Family papers show investments in property … an investment in the Hydropathic hotel at Bowness on Windermere, where Joseph had other properties and a country house. Livesey bequeathed his shares in the Hydro to his children; his own house at Windermere, Greenbank, was sold for £1,250. His other Bowness properties realised £4,500. 2
The census enumerator found Livesey at Green Bank in March 1851, along with a servant and a visitor who was described as a railway proprietor. Livesey was described as a retired publisher and cheese factor. The other property named Green Bank on the form below was presumably the one Livesey records building on his estate. Image from the Ancestry website:
Livesey was at home at Green Bank again ten years later when the enumerator called in April 1861. Livesey is recorded as a retired newspaper proprietor, his neighbour is recorded as a retired major general. Image from the Ancestry website:
Livesey’s Green Bank Lakeland home, Biskey Lodge, the home of his retired major general neighbour in 1861, and the probable location of the second property that Livesey built on his estate can be seen on the six-inch Ordnance Survey map surveyed in 1858 below (map courtesy of the National Library of Scotland):
The map suggests that Livesey occupied a more substantial property than his neighbour the retired major general, with more extensive grounds. It was certainly more substantial than his last home in Preston in Bank Parade or his previous home, the farm at Holme Slack. Later maps show Green Bank demolished and replaced by two large semi-detached houses.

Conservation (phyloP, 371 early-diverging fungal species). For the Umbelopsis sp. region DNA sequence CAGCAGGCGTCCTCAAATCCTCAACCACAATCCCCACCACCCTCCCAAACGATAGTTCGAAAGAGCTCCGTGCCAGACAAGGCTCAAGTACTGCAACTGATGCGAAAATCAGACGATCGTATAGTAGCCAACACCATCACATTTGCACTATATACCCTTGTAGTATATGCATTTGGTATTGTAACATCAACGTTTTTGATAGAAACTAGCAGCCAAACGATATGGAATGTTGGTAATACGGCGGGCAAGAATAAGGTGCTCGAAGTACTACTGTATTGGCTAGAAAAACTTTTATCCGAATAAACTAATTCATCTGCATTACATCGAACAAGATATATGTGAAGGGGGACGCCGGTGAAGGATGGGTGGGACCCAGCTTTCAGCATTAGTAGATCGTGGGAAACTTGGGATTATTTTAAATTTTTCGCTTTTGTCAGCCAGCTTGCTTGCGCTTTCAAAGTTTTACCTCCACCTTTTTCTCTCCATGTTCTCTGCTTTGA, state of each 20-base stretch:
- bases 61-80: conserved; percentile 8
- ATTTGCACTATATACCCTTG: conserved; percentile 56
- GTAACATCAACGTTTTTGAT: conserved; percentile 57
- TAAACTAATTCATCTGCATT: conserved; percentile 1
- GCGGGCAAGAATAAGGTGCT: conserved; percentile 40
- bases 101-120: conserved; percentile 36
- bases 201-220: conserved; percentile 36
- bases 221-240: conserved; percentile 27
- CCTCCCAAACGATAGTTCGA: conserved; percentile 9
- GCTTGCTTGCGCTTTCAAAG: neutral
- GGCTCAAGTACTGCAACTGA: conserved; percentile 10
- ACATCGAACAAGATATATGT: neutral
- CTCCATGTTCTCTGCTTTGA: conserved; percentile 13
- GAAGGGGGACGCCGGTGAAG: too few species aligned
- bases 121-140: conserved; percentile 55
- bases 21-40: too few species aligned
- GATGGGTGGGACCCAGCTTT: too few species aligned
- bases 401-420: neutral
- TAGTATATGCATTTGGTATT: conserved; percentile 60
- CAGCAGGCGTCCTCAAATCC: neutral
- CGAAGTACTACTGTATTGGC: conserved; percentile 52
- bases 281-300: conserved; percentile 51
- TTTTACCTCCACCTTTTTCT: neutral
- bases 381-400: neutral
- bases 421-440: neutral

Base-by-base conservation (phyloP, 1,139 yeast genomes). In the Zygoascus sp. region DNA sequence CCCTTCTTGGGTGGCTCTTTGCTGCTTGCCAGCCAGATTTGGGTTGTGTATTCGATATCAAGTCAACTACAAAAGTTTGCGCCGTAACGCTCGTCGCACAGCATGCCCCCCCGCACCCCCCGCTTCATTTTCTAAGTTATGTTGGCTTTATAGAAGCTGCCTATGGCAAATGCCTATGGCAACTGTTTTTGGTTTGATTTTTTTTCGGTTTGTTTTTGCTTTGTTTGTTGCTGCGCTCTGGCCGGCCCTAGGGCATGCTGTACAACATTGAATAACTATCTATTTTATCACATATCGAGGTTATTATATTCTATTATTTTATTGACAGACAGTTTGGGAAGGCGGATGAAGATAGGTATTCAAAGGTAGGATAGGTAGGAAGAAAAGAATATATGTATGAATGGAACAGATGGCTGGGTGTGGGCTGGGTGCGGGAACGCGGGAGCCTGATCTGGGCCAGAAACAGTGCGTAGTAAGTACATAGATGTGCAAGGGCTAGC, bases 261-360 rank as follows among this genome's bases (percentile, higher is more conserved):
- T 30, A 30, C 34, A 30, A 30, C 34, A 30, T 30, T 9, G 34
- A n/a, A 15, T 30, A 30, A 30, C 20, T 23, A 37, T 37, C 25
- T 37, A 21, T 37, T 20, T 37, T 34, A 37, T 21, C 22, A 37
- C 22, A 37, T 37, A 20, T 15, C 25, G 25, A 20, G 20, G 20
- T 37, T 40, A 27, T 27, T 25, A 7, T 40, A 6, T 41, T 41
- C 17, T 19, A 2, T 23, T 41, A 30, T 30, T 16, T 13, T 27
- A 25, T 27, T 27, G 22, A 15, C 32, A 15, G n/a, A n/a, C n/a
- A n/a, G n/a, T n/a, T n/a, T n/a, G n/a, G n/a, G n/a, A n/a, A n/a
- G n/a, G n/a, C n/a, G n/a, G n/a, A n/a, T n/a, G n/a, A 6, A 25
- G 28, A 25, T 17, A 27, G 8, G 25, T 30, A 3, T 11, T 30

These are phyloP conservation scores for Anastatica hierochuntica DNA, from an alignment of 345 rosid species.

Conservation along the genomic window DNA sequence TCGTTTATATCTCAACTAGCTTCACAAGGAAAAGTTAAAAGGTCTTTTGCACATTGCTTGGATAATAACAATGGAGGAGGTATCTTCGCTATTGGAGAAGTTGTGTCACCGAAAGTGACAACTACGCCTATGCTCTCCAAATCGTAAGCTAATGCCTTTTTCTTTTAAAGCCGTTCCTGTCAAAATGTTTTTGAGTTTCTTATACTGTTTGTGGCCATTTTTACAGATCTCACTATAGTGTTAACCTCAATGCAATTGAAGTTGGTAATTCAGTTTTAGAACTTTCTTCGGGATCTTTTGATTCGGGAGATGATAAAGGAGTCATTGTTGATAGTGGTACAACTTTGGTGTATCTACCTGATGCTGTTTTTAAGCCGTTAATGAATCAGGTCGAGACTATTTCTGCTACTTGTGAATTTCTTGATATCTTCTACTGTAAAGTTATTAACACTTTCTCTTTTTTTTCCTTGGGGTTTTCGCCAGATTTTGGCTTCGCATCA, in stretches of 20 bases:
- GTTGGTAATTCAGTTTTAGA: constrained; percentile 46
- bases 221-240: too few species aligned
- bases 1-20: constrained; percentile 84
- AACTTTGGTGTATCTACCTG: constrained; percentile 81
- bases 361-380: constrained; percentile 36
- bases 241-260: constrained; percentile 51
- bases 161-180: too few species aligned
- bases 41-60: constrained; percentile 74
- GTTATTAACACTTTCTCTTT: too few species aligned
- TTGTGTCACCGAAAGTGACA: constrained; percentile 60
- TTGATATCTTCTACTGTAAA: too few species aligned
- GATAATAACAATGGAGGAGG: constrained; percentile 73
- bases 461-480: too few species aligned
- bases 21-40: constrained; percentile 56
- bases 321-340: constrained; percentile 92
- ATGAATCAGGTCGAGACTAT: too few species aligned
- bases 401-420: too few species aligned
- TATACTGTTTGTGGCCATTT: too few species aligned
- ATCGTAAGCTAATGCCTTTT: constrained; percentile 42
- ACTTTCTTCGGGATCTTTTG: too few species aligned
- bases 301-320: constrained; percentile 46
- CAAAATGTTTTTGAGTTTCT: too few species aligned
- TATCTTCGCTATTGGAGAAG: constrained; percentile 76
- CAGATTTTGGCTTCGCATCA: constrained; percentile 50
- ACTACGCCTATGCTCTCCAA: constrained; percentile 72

The 1911 revision of the 25-inch Ordnance Survey map below (map courtesy of the National Library of Scotland) shows the location of Livesey’s drinking fountain across the road from Bowness Pier. I think the D.Fn opposite the pier is Livesey’s fountain.
The Illustrated London News carried an engraving of Livesey’s fountain in 1862 3:
And the following description:
We present our readers with an Engraving of a peculiar drinking-fountain presented to the visitors and inhabitants of Bowness, Windermere, by Joseph Livesey, Esq., of Preston, who presented eight drinking fountains to the town of Preston. It is situated in the much-frequented and beautiful promenade in front of Windermere Lake, and forms, in addition to its utility as a drinking-fountain, an ornament of no inconsiderable attraction. This is, we believe, the first fountain with any mechanical arrangement for raising the water from a low level, which is accomplished by means of a rotary pump, worked by the handle and small ornamental flywheel seen in the right-hand side. This arrangement, we imagine, might be carried out in many places where a drinking-fountain would be acceptable, but thought impracticable for want of force or fall of water. The general design and arrangement are by James Livesey, Esq., engineer of London and Manchester.
The engineer named is Livesey’s youngest son, who ‘trained as an engineer, removed to London, and died in 1923 worth nearly £250,000. 4 Livesey’s eldest son William presented a drinking fountain to the town of Douglas on the Isle of Man. Livesey writes (Autobiography, Chapter Five):
At Bowness Bay, near the landing of the Windermere steamers, I erected a beautiful fountain which is supplied with excellent water from the grounds of Messrs. Crossley, of Halifax. There is a nice fountain on Douglas pier erected by my eldest son. I name these that others, possessing means, may be induced to do the same; and if temperance men were sufficiently alive to the advantages of water fountains there would not be a town or a village, or any public grounds or buildings without them.
1. Ian Levitt, ed., Joseph Livesey of Preston: Business, Temperance and Moral Reform (University of Central Lancashire, 1996), 24.
2. Levitt, Joseph Livesey of Preston, 16
3.The Illustrated London News (William Little, 1862), 318.
4. Levitt, Joseph Livesey of Preston, 24.